As the markets for AI shift from those organizations that have the technical expertise required to build models from scratch to those organizations looking to consume models built by others, the focus shifts from tooling and platforms focused solely on model development to tools and platforms focused on the overall usage, consumption, and management of models. Machine Learning Model Operationalization Management, also referred to as “ML Ops”, is focused on the lifecycle of model development and usage, machine learning model operationalization, and deployment. As your organization looks to implement ML Ops, here are 11 things to consider when implementing ML Ops at your organization.
- Define clear goals and objectives for your ML Ops program. Organizations are moving towards consuming models developed by others rather than building their own models from scratch. When you’re using models developed by others make sure the team sets our clear goals and objectives. This will help ensure that everyone is on the same page and working towards the same end goal.
- Establish a dedicated ML Ops team that is responsible for managing and maintaining the ML infrastructure. This team should have a mix of data scientists, software engineers, and operations experts. If you don’t have the internal expertise needed, consider what roles you do have and how you can augment the team as needed.
- Develop a comprehensive ML pipeline that includes all relevant stages of the ML lifecycle. Model consumers will be primarily concerned with the quality and reliability of existing models more so than the earlier stages of the ML pipeline such as data labeling and certain data prep tasks. Make sure you understand your needs and how best to use other’s models.
- Have Model Versioning & Iteration processes in place. As models are consumed, they will most likely be iterated and versioned to deal with new and emerging needs as models change based on new training or real-world data. Make sure you have systems in place to properly label and store different versions of models as well as offer visibility into model version history.
- Use version control systems to track changes to models and configurations, and make it easy to roll back to a previous version if necessary. Remember, that just because a model was updated doesn’t mean that everyone using the older model needs to now use the newest version.
- Implement robust monitoring and logging systems to keep track of model performance and troubleshoot any issues that may arise. Since the real world continues to change and doesn’t match up to the world used in training data, ML Ops solutions need to monitor and manage model usage, consumption, and results of models to make sure that their accuracy, performance, and other measures continue to provide acceptable results.
- Ensure that models are properly secured and that sensitive data is properly protected. Models are assets that need to be protected. ML Ops solutions can provide functionality to protect models from being corrupted by tainted data, being overwhelmed by denial of service attacks, attacked through adversarial means, or being inappropriately accessed by unauthorized users.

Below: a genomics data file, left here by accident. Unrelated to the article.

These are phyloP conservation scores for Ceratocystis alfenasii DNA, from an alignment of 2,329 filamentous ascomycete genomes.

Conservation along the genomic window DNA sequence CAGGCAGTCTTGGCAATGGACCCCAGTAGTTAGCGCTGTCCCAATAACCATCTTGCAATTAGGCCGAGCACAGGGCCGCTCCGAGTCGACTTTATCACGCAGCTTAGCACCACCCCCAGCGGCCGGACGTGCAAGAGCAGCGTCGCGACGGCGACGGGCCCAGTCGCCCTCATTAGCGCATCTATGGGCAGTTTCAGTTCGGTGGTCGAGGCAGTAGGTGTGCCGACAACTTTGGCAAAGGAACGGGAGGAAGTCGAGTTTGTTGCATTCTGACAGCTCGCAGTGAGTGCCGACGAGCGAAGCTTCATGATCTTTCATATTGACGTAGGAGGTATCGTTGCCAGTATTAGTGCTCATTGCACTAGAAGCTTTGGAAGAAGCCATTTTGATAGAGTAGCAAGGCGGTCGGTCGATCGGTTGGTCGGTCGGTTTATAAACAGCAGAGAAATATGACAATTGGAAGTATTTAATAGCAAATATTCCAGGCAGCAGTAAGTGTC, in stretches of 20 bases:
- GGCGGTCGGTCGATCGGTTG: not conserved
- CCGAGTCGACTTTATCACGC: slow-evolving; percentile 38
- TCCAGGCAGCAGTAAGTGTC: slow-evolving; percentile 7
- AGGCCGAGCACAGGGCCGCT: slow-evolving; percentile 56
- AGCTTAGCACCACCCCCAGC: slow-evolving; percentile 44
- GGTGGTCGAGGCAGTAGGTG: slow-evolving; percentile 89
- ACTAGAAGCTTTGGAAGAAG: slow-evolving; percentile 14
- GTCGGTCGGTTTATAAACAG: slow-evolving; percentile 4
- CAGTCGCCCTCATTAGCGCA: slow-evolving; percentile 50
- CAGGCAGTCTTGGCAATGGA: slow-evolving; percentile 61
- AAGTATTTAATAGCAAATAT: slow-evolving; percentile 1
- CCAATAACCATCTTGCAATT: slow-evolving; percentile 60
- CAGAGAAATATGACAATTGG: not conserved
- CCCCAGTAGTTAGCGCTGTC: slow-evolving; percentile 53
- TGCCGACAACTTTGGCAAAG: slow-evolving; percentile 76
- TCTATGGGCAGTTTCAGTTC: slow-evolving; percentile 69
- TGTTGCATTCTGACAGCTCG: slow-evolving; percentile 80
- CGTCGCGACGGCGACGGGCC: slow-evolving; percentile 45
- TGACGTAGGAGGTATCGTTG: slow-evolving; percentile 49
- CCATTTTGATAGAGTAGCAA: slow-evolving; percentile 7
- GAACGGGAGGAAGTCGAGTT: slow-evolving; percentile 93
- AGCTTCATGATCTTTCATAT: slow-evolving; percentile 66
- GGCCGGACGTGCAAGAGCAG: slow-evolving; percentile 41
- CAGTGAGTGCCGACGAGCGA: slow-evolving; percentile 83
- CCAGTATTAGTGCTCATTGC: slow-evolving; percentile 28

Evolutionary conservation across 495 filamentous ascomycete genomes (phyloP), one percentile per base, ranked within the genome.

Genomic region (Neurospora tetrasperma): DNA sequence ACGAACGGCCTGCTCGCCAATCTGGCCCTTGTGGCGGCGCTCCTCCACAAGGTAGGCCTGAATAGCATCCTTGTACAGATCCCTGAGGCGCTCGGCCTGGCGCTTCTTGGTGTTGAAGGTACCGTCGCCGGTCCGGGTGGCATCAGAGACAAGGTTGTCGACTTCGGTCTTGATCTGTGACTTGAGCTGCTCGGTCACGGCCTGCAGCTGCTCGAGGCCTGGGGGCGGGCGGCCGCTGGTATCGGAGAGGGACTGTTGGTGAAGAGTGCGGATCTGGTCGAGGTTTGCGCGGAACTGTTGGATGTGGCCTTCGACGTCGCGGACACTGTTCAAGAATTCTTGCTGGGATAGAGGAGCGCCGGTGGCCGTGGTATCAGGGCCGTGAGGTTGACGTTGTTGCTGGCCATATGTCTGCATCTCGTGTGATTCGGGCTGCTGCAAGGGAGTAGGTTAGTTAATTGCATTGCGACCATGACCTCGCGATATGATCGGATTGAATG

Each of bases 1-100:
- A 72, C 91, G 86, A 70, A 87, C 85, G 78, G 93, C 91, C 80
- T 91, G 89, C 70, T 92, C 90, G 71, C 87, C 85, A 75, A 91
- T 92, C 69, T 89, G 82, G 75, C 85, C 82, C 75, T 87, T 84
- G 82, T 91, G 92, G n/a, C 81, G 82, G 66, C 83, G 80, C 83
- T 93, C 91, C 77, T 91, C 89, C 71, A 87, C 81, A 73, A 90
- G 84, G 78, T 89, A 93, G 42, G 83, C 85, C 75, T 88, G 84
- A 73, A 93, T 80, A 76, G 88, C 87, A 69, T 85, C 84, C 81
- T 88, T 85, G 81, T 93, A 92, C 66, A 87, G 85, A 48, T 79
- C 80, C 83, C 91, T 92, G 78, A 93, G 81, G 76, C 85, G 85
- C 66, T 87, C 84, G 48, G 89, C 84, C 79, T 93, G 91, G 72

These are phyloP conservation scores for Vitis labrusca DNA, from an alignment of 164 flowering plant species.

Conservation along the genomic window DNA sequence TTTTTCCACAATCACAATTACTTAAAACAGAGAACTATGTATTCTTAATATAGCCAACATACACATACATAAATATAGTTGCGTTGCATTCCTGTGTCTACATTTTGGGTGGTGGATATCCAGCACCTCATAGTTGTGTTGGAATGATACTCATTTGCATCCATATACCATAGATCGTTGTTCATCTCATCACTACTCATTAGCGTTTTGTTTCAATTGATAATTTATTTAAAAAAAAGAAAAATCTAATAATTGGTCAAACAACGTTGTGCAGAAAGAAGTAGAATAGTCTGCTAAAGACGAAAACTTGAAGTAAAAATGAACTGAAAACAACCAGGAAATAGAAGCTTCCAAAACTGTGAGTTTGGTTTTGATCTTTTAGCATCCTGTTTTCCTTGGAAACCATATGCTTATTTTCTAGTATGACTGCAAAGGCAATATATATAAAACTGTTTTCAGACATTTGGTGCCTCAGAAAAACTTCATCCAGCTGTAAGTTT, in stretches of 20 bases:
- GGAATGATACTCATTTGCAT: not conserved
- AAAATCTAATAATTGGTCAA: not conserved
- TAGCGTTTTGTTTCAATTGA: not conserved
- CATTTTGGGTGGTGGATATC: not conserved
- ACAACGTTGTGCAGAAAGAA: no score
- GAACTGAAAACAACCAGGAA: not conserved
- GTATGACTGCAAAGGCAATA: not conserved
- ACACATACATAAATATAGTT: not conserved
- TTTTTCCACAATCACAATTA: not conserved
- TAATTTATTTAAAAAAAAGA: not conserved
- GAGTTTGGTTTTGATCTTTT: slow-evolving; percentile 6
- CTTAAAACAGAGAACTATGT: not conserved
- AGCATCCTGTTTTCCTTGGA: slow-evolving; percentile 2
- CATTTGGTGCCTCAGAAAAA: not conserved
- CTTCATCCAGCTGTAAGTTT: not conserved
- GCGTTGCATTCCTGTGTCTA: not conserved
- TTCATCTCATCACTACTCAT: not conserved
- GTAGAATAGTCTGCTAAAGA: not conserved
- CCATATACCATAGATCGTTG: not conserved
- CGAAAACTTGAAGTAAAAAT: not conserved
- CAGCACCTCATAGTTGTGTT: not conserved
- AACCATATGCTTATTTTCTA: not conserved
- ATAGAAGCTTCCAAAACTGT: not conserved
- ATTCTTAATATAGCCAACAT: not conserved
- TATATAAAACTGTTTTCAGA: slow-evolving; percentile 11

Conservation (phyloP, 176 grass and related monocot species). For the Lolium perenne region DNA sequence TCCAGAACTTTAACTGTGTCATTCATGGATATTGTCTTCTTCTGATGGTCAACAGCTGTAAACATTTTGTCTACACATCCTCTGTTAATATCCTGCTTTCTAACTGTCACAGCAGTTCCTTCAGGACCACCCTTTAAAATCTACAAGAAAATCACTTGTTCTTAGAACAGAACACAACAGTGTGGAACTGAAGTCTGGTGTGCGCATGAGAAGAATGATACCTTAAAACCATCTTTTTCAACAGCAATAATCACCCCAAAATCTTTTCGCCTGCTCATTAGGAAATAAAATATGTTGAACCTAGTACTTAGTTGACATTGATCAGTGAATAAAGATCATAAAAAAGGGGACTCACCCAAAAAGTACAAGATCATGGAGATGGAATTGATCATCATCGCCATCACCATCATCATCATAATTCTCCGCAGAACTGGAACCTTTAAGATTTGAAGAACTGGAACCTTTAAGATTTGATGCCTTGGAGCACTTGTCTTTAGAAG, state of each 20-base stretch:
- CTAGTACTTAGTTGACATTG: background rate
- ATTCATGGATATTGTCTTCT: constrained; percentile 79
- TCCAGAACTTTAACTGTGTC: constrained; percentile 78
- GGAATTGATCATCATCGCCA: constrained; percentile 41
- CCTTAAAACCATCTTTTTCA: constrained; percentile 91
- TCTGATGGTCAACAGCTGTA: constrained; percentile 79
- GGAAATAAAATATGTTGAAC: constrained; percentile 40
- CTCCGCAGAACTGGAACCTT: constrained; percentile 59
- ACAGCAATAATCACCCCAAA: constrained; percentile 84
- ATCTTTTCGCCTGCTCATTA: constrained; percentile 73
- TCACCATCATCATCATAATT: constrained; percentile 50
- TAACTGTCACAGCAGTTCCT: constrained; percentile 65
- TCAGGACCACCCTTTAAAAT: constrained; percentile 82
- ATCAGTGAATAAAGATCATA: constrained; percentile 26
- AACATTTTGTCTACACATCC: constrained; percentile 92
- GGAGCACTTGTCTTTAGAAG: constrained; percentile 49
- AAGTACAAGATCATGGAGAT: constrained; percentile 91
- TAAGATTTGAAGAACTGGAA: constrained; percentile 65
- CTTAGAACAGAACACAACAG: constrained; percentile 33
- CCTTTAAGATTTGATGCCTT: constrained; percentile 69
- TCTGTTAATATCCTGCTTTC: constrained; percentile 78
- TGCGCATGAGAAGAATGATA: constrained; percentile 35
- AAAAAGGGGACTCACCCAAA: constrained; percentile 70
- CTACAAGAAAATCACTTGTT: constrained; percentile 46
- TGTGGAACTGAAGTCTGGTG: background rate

- Have a system in place for Model Discovery. In many instances, model users are not in the same part of the organization, or even company, as the creators of the particular model. MLOps solutions should provide model registries or catalogs for models produced within the tool ecosystem as well as a searchable model marketplace that provides a way to locate consumable models, both internally developed as well as third-party models.
- Implement a process for continuous retraining and updating of models to ensure that they stay current and continue to perform well.
- Have a system in place around model governance. MLOps platforms should include features for model and data provenance (tracing data changes to model change), model access control, prioritizing model access, providing transparency into how models use data, and any regulatory or compliance needs for model usage.
- Regularly evaluate and assess the performance of your ML Ops program, and make any necessary adjustments to improve efficiency and effectiveness.
Not familiar with ML Ops? Learn more on our AI Today podcast on ML Model Management and Operations (“ML Ops”).
As organizations move their AI projects out of the lab and into production across multiple business units and functions, the processes by which models are created, operationalized, managed, governed, and versioned need to be made as reliable and predictable as the processes by which traditional application development is managed. By considering these 10 things when implementing ML Ops at your organization you will be getting the most out of your machine learning models. ML Ops is a continuous process that requires ongoing attention and care to ensure that models are running smoothly and delivering the desired results.